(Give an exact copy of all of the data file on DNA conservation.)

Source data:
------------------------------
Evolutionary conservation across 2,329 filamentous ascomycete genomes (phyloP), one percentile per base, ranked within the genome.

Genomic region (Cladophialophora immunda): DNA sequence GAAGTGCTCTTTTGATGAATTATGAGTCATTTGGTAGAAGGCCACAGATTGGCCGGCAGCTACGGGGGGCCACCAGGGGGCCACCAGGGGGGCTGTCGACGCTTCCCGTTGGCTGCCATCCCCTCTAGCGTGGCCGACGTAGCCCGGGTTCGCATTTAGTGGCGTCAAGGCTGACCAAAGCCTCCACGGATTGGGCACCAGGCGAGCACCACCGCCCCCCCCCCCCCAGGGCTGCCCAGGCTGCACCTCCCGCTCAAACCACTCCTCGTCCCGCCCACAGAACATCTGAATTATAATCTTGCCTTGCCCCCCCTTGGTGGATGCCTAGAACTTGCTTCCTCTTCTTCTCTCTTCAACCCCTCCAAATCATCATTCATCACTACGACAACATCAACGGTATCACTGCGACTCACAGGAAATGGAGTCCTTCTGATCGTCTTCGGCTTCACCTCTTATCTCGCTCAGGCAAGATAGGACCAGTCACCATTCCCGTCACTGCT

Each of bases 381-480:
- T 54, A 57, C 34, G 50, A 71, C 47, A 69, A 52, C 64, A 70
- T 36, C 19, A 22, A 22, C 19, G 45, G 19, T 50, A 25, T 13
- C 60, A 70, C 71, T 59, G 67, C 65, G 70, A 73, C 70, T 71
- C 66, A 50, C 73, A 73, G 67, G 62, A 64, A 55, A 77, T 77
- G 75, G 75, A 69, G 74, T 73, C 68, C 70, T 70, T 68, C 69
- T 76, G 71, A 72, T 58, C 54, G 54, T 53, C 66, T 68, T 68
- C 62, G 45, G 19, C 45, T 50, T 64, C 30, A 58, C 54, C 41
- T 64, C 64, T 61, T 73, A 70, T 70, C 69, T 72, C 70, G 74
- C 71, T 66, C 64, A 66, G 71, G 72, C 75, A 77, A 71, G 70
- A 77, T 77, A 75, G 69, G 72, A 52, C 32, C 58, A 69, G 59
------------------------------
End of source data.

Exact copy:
Evolutionary conservation across 2,329 filamentous ascomycete genomes (phyloP), one percentile per base, ranked within the genome.

Genomic region (Cladophialophora immunda): DNA sequence GAAGTGCTCTTTTGATGAATTATGAGTCATTTGGTAGAAGGCCACAGATTGGCCGGCAGCTACGGGGGGCCACCAGGGGGCCACCAGGGGGGCTGTCGACGCTTCCCGTTGGCTGCCATCCCCTCTAGCGTGGCCGACGTAGCCCGGGTTCGCATTTAGTGGCGTCAAGGCTGACCAAAGCCTCCACGGATTGGGCACCAGGCGAGCACCACCGCCCCCCCCCCCCCAGGGCTGCCCAGGCTGCACCTCCCGCTCAAACCACTCCTCGTCCCGCCCACAGAACATCTGAATTATAATCTTGCCTTGCCCCCCCTTGGTGGATGCCTAGAACTTGCTTCCTCTTCTTCTCTCTTCAACCCCTCCAAATCATCATTCATCACTACGACAACATCAACGGTATCACTGCGACTCACAGGAAATGGAGTCCTTCTGATCGTCTTCGGCTTCACCTCTTATCTCGCTCAGGCAAGATAGGACCAGTCACCATTCCCGTCACTGCT

Each of bases 381-480:
- T 54, A 57, C 34, G 50, A 71, C 47, A 69, A 52, C 64, A 70
- T 36, C 19, A 22, A 22, C 19, G 45, G 19, T 50, A 25, T 13
- C 60, A 70, C 71, T 59, G 67, C 65, G 70, A 73, C 70, T 71
- C 66, A 50, C 73, A 73, G 67, G 62, A 64, A 55, A 77, T 77
- G 75, G 75, A 69, G 74, T 73, C 68, C 70, T 70, T 68, C 69
- T 76, G 71, A 72, T 58, C 54, G 54, T 53, C 66, T 68, T 68
- C 62, G 45, G 19, C 45, T 50, T 64, C 30, A 58, C 54, C 41
- T 64, C 64, T 61, T 73, A 70, T 70, C 69, T 72, C 70, G 74
- C 71, T 66, C 64, A 66, G 71, G 72, C 75, A 77, A 71, G 70
- A 77, T 77, A 75, G 69, G 72, A 52, C 32, C 58, A 69, G 59